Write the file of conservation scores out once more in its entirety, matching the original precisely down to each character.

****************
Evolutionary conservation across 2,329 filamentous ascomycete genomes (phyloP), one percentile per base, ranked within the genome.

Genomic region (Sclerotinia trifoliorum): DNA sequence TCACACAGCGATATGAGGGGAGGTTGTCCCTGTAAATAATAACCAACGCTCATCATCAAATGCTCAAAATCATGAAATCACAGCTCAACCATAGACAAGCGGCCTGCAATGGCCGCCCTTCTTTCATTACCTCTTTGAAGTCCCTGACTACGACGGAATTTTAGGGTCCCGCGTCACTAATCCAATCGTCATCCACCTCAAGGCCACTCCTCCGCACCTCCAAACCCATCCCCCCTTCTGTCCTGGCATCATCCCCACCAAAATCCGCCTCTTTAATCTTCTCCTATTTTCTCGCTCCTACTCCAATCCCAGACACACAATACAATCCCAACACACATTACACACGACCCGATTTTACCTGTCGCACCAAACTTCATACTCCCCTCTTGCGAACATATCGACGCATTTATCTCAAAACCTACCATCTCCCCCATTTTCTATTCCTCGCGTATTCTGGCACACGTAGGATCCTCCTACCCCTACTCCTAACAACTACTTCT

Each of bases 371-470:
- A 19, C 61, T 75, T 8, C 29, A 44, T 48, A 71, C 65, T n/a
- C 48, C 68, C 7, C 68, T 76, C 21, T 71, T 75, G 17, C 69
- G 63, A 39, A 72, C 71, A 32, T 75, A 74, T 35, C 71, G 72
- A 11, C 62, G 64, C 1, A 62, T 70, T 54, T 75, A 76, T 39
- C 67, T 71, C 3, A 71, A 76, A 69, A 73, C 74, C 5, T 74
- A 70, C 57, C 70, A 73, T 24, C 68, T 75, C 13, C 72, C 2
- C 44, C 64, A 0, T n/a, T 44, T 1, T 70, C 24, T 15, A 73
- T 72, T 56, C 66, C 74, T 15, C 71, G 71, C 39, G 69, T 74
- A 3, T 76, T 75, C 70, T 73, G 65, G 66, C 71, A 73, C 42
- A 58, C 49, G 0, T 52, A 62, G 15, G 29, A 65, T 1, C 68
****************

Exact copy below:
Evolutionary conservation across 2,329 filamentous ascomycete genomes (phyloP), one percentile per base, ranked within the genome.

Genomic region (Sclerotinia trifoliorum): DNA sequence TCACACAGCGATATGAGGGGAGGTTGTCCCTGTAAATAATAACCAACGCTCATCATCAAATGCTCAAAATCATGAAATCACAGCTCAACCATAGACAAGCGGCCTGCAATGGCCGCCCTTCTTTCATTACCTCTTTGAAGTCCCTGACTACGACGGAATTTTAGGGTCCCGCGTCACTAATCCAATCGTCATCCACCTCAAGGCCACTCCTCCGCACCTCCAAACCCATCCCCCCTTCTGTCCTGGCATCATCCCCACCAAAATCCGCCTCTTTAATCTTCTCCTATTTTCTCGCTCCTACTCCAATCCCAGACACACAATACAATCCCAACACACATTACACACGACCCGATTTTACCTGTCGCACCAAACTTCATACTCCCCTCTTGCGAACATATCGACGCATTTATCTCAAAACCTACCATCTCCCCCATTTTCTATTCCTCGCGTATTCTGGCACACGTAGGATCCTCCTACCCCTACTCCTAACAACTACTTCT

Each of bases 371-470:
- A 19, C 61, T 75, T 8, C 29, A 44, T 48, A 71, C 65, T n/a
- C 48, C 68, C 7, C 68, T 76, C 21, T 71, T 75, G 17, C 69
- G 63, A 39, A 72, C 71, A 32, T 75, A 74, T 35, C 71, G 72
- A 11, C 62, G 64, C 1, A 62, T 70, T 54, T 75, A 76, T 39
- C 67, T 71, C 3, A 71, A 76, A 69, A 73, C 74, C 5, T 74
- A 70, C 57, C 70, A 73, T 24, C 68, T 75, C 13, C 72, C 2
- C 44, C 64, A 0, T n/a, T 44, T 1, T 70, C 24, T 15, A 73
- T 72, T 56, C 66, C 74, T 15, C 71, G 71, C 39, G 69, T 74
- A 3, T 76, T 75, C 70, T 73, G 65, G 66, C 71, A 73, C 42
- A 58, C 49, G 0, T 52, A 62, G 15, G 29, A 65, T 1, C 68